This coastal city, that’s blessed with the warm Indian Ocean and a summer that lasts for virtually 12 months of the year, invites visitors to walk the promenade at sunrise, to take the surfing lesson you’ve always wanted, or join the locals at the monthly Salsa dance sessions at the Suncoast Amphitheatre. Enjoy cocktails and live music at a trendy jazz club, pop into a street-side café for a cappuccino or craft beer, or head to a local shebeen for a memorable township experience. Get a taste of Durban’s colonial history with ‘high tea’ at one of the city’s hotels, its Indian heritage with a visit to the Victoria Street Market to stock up on spices and the Markets of Warwick for an African vibe. This is where local traders sell everything from beadwork and traditional art to fresh produce, herbal medicine and traditional cuisine.
Be sure to pop into the Station Drive Precinct, one of the latest urban renewal projects in Durban and is home to a variety of creative spaces. Check out the Morning Trade – a Sunday artisanal market selling everything from fresh produce, fab food and tasty treats to great coffee, craft beer and hand-crafted goods. Across the street is The Warehouse, an artsy kind of place with juice bar, tattoo parlour and a variety of cool retail outlets. Further down the street is the design and décor heaven World Travellers and around the corner The Station. For some local tipple visit Distillery031 (think G&T with local South African flavours), and S43, home of That Brewing Company. This is an ‘eat, shop, eat-some-more’, chill kind of place that mustn’t be rushed.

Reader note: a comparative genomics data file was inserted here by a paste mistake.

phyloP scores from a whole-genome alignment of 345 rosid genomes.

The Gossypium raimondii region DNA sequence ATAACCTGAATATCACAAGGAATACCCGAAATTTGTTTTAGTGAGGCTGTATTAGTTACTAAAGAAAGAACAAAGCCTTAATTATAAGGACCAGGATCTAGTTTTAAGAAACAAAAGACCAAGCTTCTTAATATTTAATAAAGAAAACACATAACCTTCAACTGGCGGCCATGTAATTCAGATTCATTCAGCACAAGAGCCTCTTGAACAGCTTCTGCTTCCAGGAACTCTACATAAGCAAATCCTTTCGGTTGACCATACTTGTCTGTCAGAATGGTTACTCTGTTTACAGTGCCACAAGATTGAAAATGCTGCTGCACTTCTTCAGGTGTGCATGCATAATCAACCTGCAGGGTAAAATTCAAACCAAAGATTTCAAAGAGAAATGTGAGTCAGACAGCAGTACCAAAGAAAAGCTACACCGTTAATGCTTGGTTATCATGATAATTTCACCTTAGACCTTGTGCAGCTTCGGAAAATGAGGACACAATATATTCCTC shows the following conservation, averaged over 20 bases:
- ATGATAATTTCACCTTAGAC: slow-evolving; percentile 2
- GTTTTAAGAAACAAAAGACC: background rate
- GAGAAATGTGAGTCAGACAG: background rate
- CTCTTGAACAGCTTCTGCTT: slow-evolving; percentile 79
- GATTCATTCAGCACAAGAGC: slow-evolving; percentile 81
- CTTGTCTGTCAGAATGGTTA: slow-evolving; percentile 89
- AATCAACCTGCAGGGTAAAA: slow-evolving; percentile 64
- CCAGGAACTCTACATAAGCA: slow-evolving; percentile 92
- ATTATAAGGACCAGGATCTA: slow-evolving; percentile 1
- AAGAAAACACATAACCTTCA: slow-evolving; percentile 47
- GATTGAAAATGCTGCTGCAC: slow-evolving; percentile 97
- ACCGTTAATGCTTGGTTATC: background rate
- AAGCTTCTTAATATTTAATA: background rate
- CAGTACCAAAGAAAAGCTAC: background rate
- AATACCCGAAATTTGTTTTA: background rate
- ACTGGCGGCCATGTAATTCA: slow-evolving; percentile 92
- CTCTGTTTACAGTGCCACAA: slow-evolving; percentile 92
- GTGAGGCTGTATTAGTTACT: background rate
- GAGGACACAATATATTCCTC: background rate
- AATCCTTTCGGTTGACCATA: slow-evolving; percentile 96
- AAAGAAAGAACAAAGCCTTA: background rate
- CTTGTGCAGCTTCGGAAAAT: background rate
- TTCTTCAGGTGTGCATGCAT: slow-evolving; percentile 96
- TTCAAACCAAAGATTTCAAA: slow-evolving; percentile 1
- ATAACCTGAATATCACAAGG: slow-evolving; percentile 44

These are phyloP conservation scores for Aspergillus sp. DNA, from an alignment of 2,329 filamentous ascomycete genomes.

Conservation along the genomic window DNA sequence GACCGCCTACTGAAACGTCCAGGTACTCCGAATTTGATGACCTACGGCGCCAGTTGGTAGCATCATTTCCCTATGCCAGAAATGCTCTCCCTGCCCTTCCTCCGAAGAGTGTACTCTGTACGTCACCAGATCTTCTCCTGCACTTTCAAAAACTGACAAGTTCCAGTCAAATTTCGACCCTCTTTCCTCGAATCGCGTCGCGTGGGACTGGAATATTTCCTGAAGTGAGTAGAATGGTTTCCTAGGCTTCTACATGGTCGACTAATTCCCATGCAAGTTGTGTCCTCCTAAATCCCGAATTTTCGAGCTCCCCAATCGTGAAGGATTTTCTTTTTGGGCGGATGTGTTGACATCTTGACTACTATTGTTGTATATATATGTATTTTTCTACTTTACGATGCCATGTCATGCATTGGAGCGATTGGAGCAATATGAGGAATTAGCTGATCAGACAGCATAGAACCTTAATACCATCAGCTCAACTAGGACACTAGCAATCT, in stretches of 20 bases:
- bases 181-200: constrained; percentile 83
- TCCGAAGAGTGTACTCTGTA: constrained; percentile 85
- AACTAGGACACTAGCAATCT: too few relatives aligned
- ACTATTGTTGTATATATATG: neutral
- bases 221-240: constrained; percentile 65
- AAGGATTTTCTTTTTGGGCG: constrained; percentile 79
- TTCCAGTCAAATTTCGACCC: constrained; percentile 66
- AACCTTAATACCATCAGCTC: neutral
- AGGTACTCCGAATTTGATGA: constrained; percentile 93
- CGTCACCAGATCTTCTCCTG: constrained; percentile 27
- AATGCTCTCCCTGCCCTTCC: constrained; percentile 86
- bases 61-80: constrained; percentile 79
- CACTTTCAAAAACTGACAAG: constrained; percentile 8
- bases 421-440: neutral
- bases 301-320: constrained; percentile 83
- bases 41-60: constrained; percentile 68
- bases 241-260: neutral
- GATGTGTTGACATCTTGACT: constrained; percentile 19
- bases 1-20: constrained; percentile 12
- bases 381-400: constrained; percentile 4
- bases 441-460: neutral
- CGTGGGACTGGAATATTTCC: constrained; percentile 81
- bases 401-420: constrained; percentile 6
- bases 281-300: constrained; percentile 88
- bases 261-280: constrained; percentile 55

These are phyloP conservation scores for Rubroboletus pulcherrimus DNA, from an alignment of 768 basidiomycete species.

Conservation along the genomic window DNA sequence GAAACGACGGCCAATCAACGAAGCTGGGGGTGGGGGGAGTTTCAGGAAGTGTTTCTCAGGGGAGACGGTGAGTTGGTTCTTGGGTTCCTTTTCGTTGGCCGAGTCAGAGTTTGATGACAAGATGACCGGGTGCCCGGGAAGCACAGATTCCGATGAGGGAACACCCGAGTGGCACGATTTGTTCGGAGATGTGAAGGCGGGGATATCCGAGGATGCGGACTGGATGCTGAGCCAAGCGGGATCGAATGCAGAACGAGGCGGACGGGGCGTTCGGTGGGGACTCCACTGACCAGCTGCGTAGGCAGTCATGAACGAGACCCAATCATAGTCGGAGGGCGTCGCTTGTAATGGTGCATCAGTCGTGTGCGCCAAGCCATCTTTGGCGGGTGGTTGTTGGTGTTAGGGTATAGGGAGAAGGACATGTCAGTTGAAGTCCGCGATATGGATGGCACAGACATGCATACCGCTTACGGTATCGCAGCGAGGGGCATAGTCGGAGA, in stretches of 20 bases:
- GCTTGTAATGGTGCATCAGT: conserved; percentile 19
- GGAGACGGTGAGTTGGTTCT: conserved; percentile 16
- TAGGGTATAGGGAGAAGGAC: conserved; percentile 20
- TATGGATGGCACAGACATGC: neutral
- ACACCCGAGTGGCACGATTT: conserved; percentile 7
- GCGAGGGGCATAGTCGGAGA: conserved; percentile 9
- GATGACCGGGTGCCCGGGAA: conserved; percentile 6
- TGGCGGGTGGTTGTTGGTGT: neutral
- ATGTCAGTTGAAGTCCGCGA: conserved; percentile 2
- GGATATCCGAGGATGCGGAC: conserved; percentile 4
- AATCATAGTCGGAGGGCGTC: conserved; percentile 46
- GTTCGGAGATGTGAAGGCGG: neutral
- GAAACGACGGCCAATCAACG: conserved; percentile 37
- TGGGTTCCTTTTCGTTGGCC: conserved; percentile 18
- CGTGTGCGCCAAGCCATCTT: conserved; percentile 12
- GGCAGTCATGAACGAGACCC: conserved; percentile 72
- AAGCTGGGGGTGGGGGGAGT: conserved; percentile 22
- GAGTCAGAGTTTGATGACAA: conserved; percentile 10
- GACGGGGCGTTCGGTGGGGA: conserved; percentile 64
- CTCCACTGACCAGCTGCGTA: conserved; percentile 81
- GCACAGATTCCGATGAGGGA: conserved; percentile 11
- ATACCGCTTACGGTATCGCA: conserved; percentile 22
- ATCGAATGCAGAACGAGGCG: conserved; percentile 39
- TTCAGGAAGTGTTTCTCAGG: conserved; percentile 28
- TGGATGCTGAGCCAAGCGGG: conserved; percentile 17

The adventurous can climb the arch of the Moses Mabhida Stadium, and for an extra adrenalin rush, do the ‘Big Rush Big Swing’. Or get to grip with the region’s history on the Woza eNanda Heritage Trail, which promotes some of Durban’s most important historical sites… Mahatma Gandhi, an icon of peace the world over, lived in the Phoenix Settlement north of Durban, and his home has been turned into a monument. From there you can head to the Ohlange Institute in Inanda Township, Gravesite of Dr John Dube and where Nelson Mandela cast his historic vote in South Africa’s first democratic elections.
No visit to Durban is complete without trying a legendary ‘bunny chow’ and Shisanyama – the Bunny Chow is a very simple affair consisting of a hollowed-out quarter or half loaf of bread filled with any available and is eaten with your fingers and the Shisanyama, which is meat barbequed over an open fire and is a popular experience in the local shebeens and township experience – visitors can absorb the vibe of the Rainbow Nation on a township tour pulsing with the life of both traditional and modern African life.
Whats On In Durban
DID YOU KNOW?
The Zulu name for vervet monkey is Inkawu and anyone who has spent time in Durban and its surrounding suburbs will be familiar with these cute but pesky critters. They live mostly at the edges of forests and well treed suburban gardens in organised troops and function on a strict hierarchical order dominated by males. They can often be seen feeding on fruits, flowers, leaves and insects, and occasionally on stolen goods from their human counterparts.